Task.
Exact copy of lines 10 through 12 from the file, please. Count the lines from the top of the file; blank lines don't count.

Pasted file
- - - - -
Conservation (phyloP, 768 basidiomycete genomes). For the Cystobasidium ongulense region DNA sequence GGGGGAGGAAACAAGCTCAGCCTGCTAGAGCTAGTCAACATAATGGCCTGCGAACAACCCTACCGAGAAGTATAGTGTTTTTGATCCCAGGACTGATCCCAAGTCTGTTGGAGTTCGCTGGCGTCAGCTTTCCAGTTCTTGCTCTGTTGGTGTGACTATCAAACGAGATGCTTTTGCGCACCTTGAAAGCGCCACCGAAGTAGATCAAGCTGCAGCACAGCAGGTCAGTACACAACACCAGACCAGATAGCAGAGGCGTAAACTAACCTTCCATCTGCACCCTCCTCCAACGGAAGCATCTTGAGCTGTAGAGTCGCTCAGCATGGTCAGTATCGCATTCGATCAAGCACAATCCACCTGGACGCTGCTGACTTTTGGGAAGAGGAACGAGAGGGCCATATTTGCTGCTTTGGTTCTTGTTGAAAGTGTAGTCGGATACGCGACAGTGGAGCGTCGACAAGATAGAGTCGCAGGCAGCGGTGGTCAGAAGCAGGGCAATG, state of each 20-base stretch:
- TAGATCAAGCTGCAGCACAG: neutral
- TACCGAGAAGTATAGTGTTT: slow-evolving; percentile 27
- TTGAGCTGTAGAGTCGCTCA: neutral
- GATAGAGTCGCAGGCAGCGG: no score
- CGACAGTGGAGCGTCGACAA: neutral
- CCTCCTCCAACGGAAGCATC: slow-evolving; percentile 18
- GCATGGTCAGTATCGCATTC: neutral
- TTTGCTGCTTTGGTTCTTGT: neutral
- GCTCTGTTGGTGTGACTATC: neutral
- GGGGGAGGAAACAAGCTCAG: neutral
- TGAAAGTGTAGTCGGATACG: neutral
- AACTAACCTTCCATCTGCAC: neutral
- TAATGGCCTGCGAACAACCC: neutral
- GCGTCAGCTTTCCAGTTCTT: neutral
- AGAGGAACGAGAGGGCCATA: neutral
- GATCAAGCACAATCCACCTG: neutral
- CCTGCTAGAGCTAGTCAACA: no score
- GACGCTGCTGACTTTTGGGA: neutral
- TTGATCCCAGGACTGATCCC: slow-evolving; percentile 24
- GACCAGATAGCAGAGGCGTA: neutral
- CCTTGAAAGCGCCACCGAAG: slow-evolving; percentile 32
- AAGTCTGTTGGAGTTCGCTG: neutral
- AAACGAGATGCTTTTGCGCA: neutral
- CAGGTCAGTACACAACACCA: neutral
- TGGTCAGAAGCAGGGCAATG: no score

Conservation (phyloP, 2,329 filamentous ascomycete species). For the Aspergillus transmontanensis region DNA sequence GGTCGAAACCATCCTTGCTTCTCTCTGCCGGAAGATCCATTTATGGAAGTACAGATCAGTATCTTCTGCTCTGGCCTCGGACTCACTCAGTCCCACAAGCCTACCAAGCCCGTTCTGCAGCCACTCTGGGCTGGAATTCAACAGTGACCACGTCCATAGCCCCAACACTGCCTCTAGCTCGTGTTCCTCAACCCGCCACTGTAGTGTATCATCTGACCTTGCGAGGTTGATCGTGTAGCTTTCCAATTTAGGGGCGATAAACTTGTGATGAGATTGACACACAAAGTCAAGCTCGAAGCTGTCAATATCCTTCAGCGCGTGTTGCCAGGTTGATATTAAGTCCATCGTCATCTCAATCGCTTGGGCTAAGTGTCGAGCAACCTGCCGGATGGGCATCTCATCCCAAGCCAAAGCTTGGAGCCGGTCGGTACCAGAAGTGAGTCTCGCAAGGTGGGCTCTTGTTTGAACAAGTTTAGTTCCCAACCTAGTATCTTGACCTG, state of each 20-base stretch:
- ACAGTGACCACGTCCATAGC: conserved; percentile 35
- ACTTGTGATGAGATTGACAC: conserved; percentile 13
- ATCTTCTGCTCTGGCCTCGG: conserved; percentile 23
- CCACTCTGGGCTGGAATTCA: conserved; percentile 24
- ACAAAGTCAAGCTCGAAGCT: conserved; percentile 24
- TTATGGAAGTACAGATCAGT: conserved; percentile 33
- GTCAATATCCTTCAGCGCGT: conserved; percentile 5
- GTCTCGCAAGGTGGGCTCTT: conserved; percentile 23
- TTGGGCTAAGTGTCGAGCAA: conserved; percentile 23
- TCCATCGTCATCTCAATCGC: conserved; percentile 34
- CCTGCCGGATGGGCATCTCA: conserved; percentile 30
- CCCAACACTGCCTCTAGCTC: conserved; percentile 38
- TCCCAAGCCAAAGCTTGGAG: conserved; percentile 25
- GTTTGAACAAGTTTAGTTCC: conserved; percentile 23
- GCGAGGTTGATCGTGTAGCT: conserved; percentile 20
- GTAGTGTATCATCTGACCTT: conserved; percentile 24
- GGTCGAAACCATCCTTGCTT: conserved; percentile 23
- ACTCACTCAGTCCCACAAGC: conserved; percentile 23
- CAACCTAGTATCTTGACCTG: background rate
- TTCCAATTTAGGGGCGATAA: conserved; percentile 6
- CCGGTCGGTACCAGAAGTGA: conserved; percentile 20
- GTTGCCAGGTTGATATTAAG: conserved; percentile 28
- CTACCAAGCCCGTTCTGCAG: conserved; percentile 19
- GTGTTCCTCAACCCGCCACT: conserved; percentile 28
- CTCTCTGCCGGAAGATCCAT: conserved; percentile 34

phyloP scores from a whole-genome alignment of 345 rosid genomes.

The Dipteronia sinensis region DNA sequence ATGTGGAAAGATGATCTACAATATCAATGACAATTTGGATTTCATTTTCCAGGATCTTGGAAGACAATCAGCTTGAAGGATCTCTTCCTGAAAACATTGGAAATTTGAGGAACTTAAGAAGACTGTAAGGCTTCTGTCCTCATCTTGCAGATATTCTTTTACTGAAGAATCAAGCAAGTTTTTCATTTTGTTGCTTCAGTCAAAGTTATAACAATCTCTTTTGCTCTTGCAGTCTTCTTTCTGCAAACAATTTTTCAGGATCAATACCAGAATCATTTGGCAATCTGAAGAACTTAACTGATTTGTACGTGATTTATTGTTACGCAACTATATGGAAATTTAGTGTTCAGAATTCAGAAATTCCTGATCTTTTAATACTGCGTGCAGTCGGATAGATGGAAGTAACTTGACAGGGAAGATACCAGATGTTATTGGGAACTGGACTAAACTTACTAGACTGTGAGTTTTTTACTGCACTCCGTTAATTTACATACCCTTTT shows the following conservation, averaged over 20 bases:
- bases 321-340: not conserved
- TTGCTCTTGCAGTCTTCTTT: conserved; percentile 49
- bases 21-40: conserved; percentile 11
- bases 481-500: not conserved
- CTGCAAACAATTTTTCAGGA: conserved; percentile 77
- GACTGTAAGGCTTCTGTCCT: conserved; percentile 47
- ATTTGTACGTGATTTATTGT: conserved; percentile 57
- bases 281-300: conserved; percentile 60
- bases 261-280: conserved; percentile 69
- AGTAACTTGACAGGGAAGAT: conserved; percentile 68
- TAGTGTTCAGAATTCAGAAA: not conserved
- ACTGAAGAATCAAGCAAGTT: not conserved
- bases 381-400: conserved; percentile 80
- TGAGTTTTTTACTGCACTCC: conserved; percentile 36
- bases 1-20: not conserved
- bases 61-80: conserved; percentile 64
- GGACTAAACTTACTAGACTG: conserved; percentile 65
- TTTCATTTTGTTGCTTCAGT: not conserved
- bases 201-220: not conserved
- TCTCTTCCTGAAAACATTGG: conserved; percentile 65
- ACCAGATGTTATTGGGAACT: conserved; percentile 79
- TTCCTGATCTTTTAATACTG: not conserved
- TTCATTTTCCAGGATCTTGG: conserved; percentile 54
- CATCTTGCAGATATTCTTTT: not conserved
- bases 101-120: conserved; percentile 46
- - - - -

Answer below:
- GCTCTGTTGGTGTGACTATC: neutral
- GGGGGAGGAAACAAGCTCAG: neutral
- TGAAAGTGTAGTCGGATACG: neutral